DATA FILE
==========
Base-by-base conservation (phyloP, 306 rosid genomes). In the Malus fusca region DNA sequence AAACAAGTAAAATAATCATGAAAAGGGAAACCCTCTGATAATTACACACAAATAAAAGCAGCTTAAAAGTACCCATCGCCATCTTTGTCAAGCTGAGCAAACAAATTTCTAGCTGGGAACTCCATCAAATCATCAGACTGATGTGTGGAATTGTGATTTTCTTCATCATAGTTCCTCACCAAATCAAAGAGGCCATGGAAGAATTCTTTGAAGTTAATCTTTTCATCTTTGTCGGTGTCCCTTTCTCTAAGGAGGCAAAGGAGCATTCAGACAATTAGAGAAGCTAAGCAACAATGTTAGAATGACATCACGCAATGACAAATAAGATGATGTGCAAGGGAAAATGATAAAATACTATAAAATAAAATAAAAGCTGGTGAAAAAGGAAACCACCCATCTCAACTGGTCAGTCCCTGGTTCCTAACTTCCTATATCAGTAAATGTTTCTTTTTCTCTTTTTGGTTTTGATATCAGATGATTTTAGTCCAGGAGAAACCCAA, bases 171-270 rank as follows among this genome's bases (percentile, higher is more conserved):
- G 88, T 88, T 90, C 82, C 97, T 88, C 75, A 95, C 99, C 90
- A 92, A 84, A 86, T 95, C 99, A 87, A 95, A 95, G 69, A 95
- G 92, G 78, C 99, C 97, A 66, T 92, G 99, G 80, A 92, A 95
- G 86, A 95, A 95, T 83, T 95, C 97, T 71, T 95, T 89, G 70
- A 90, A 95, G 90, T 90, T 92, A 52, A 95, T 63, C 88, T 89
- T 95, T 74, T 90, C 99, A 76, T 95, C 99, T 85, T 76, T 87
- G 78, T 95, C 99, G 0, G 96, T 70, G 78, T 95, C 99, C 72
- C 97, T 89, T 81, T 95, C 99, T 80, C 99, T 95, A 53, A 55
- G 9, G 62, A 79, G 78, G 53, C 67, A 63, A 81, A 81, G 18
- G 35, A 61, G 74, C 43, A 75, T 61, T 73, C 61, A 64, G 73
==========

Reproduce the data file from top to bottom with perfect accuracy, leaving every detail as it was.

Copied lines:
Base-by-base conservation (phyloP, 306 rosid genomes). In the Malus fusca region DNA sequence AAACAAGTAAAATAATCATGAAAAGGGAAACCCTCTGATAATTACACACAAATAAAAGCAGCTTAAAAGTACCCATCGCCATCTTTGTCAAGCTGAGCAAACAAATTTCTAGCTGGGAACTCCATCAAATCATCAGACTGATGTGTGGAATTGTGATTTTCTTCATCATAGTTCCTCACCAAATCAAAGAGGCCATGGAAGAATTCTTTGAAGTTAATCTTTTCATCTTTGTCGGTGTCCCTTTCTCTAAGGAGGCAAAGGAGCATTCAGACAATTAGAGAAGCTAAGCAACAATGTTAGAATGACATCACGCAATGACAAATAAGATGATGTGCAAGGGAAAATGATAAAATACTATAAAATAAAATAAAAGCTGGTGAAAAAGGAAACCACCCATCTCAACTGGTCAGTCCCTGGTTCCTAACTTCCTATATCAGTAAATGTTTCTTTTTCTCTTTTTGGTTTTGATATCAGATGATTTTAGTCCAGGAGAAACCCAA, bases 171-270 rank as follows among this genome's bases (percentile, higher is more conserved):
- G 88, T 88, T 90, C 82, C 97, T 88, C 75, A 95, C 99, C 90
- A 92, A 84, A 86, T 95, C 99, A 87, A 95, A 95, G 69, A 95
- G 92, G 78, C 99, C 97, A 66, T 92, G 99, G 80, A 92, A 95
- G 86, A 95, A 95, T 83, T 95, C 97, T 71, T 95, T 89, G 70
- A 90, A 95, G 90, T 90, T 92, A 52, A 95, T 63, C 88, T 89
- T 95, T 74, T 90, C 99, A 76, T 95, C 99, T 85, T 76, T 87
- G 78, T 95, C 99, G 0, G 96, T 70, G 78, T 95, C 99, C 72
- C 97, T 89, T 81, T 95, C 99, T 80, C 99, T 95, A 53, A 55
- G 9, G 62, A 79, G 78, G 53, C 67, A 63, A 81, A 81, G 18
- G 35, A 61, G 74, C 43, A 75, T 61, T 73, C 61, A 64, G 73